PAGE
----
Politics

TV Dinners

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by Evan Kleiman

oberman.jpgBig TV nights…what’s a restaurant owner to do?  I’ll tell you the last thing you want to do.  Stand in your empty place sobbing with your head on the bar.  There are a couple of nights a year when you are pretty much guaranteed to be hosting a bowling alley rather than a bustling “eatery”.  Those would be, the night of The Academy Awards and THE UPCOMING ELECTION NIGHT. 

So I decided to close the Angeli Caffe on November 4th  for in-house dining, but take-out?  Hold onto that phone!  It’s sure to be a night of fingerbiting, sighing, barely held in panic attacks and a lot of swearing at the television.  It’s a night that caps off a couple months of the most intensely escalating high anxiety most of us have ever experienced not brought on by ourselves.  The solution to get us through the night?  LET’S EAT!

This isn’t the night to savor a slow meal of a perfectly balanced plate of meat/fish/veggie entrée accompanied by two veg and a starch.  No, I think this night calls for hours of guilt free grazing. Think crunchy, salty, (fatty?) bites.  Cheese boards with your favorite crackers you never let yourself have.  Full fat cheeses that seem like strangers to your home.  Little plates of deep fried goodies…

Spam Turns Serious and Hormel Turns Out More

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by Andrew Martin

spam.jpgThe economy is in tatters and, for millions of people, the future is uncertain. But for some employees at the Hormel Foods Corporation plant here, times have never been better. They are working at a furious pace and piling up all the overtime they want.

The workers make Spam, perhaps the emblematic hard-times food in the American pantry.

Through war and recession, Americans have turned to the glistening canned product from Hormel as a way to save money while still putting something that resembles meat on the table. Now, in a sign of the times, it is happening again, and Hormel is cranking out as much Spam as its workers can produce.

In a factory that abuts Interstate 90, two shifts of workers have been making Spam seven days a week since July, and they have been told that the relentless work schedule will continue indefinitely.

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A New Movement

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by Amy Ephron

nealogotaglinecolor.jpgThere is a movement to strip billions of dollars from the stimulus bill led by Ben Nelson of Omaha (whose Democratic status is debatable) and Susan Collins (Republican) of Maine.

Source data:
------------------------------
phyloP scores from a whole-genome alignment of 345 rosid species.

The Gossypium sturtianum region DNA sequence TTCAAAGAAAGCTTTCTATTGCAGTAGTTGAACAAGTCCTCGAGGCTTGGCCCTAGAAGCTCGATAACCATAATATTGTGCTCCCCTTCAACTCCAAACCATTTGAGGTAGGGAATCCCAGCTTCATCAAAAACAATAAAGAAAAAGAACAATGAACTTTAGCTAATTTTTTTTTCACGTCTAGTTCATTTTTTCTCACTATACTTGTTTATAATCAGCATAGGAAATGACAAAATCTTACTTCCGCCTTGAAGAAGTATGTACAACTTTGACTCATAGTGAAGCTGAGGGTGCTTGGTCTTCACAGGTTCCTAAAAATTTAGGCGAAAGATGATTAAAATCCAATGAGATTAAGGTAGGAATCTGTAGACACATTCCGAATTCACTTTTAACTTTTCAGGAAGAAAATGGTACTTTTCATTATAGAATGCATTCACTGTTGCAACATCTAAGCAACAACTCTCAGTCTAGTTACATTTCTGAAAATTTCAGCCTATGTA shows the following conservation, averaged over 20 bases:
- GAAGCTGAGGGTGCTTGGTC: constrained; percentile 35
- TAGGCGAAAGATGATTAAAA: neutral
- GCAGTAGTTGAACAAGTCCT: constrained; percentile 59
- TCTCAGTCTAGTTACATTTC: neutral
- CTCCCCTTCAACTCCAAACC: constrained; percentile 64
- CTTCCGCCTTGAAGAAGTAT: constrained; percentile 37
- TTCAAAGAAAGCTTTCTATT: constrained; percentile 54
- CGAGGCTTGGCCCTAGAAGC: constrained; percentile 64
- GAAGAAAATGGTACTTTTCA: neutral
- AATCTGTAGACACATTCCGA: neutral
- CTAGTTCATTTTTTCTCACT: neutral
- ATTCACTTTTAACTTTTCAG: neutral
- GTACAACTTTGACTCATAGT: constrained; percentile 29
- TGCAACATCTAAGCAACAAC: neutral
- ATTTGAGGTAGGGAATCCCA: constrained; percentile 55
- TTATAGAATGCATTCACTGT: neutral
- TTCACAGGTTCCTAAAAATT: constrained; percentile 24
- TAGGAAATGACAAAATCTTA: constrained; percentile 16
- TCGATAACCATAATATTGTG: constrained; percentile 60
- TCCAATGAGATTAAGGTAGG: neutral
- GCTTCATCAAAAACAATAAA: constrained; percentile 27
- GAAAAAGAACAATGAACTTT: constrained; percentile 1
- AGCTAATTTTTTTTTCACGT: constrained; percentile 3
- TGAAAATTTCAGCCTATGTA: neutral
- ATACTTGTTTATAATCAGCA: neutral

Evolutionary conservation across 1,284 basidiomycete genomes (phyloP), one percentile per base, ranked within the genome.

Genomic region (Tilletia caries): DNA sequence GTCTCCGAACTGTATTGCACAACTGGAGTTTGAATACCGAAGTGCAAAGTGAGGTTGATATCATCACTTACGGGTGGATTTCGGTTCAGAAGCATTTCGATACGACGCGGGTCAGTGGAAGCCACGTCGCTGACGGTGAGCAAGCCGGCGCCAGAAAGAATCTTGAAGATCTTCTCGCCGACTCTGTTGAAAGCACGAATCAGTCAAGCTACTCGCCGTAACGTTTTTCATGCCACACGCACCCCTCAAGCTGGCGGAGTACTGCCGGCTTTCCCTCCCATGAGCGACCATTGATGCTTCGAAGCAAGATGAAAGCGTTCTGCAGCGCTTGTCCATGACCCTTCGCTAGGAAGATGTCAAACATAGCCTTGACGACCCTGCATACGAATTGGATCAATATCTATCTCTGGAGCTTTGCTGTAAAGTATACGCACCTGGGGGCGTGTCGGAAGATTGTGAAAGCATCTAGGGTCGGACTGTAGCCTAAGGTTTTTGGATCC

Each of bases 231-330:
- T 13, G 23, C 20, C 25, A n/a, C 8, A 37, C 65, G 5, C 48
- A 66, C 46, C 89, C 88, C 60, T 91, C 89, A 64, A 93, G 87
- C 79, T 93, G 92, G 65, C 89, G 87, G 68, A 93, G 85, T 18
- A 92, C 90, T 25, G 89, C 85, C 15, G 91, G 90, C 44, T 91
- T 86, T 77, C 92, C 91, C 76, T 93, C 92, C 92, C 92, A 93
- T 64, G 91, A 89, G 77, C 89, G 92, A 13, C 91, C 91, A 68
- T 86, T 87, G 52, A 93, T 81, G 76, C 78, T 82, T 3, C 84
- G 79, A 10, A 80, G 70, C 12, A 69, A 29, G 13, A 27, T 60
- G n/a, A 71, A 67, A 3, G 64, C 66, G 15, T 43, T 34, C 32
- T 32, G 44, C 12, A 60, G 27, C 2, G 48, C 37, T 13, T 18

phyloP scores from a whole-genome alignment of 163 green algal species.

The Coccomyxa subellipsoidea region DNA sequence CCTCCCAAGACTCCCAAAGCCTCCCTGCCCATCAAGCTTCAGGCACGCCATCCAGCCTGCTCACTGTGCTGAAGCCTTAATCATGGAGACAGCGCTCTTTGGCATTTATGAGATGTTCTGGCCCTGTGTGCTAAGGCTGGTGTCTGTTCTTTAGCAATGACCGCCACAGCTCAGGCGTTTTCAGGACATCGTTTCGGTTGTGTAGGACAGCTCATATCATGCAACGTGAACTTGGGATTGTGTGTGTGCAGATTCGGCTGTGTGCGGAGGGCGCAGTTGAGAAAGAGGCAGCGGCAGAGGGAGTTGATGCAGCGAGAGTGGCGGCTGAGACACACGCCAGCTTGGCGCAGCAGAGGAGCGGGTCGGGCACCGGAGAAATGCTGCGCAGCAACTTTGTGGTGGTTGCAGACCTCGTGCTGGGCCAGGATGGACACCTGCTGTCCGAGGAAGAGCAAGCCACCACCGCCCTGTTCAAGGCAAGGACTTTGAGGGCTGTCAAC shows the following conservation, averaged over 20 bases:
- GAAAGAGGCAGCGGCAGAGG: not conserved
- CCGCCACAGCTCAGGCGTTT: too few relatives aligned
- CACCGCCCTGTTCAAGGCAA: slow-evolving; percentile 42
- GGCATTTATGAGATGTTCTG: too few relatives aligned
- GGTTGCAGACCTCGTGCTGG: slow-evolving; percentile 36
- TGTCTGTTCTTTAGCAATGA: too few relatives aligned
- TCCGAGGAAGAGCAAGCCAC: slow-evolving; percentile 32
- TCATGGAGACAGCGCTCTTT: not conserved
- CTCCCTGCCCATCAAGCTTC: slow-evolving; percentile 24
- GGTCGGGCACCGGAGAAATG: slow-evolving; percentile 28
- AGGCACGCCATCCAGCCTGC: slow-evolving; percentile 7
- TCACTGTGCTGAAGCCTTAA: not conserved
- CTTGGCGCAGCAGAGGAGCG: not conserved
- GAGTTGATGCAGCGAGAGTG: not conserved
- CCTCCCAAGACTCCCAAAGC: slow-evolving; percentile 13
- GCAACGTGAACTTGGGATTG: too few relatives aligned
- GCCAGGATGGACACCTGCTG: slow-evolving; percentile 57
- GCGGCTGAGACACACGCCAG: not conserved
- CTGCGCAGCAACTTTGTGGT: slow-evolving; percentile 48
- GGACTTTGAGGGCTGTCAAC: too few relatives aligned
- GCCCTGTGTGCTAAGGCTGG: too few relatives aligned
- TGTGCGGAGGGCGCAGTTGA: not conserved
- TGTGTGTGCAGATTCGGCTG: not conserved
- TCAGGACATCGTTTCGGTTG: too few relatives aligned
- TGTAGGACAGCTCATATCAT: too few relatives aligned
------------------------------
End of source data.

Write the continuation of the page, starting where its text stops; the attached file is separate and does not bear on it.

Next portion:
Included in the cuts are $50 million for the National Endowment for the Arts (of course), $14 million for cyber security research by the Homeland Security Department (that makes sense?), $1 billion for the National Science Foundation (are they kidding – when we’re this close to ground-breaking stem cell research, understanding the nature of viruses, struggling to keep our oceans alive, not to mention the catastrophic potential ozone depletion – the model’s still the same even though we’ve stopped emitting...), $400 million for research and prevention of sexually transmitted diseases (hasn’t anyone thought about the amount we would be saving on health-care behind this initiative and how many jobs would be created by it?), $850 million for Amtrak (right, people should drive their own car to work and not take the train, or God forbid, carpool and coupled with the tax incentive to buy a new car, wonder who’s lobbying for this one – the only person this helps is GM and Exxon and the banking industry, God bless them), and $400 million for climate change research (oh, I forgot, we still don’t believe it exists and we haven’t signed the Kyoto Agreement...)  Really, are they kidding?!!!!

If I Were Running for Vice-President

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by Amy Ephron

sarah-palin-speech.jpgIf I were running for Vice-President, what would I wear?  In light of Sarah Palin’s recent clothing expenditures ($150,000 and counting), it occurred to me to wonder if I were running for Vice-President, what would I wear? I’m a Brentwood Mom. Jeans? Sweats? No, probably not.

But Sarah Palin’s put herself out there as a one-woman beauty pageant.  I’ve never seen her wear the same thing twice.  By the way, there’s nothing wrong with wearing the same thing twice.  Same jacket, different skirt, same jacket, different top.  By the way, t-shirts look perfectly fine under a fancy jacket.  Could someone teach this girl to accessorize? 

Newsflash:  no one ever sees your feet, mostly you’re standing behind a podium. 

Fashion tip:  cranberry goes with almost everything.  One pair of cranberry heels, one pair of black heels, one pair of beige heels, a couple of pairs of boots, on a particularly long day – wear flats.

The First Suppers

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by Andrew F. Smith

From the L.A. Times

lincolnmenu.jpgBarack Obama will be sworn into office on Tuesday -- just weeks before the bicentennial of Abraham Lincoln's birth. Obama's inaugural theme, "A New Birth of Freedom," has, fittingly, been drawn from his fellow Illinoisan's Gettysburg Address, and he's supposed to be sworn in using Lincoln's own Bible. The inaugural menu is based on what supposedly were some of Lincoln's favorite foods, and even the inaugural china is a replica of that used in the Lincoln White House. Despite these connections, let's hope that Obama's inaugural meal does not duplicate Lincoln's first, which turned into a food fight.

Lincoln's inaugural committee had planned a lavish midnight buffet for the inaugural ball: terrapin stew, leg of veal, beef à l'anglais, foie gras, pâté, cream candies, fruit ices, tarts, cakes and more. The venue was the Patent Office, which had two spacious halls for dancing and dining. The buffet was set out in a corridor where patent models were displayed.

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Black History in Washington, D.C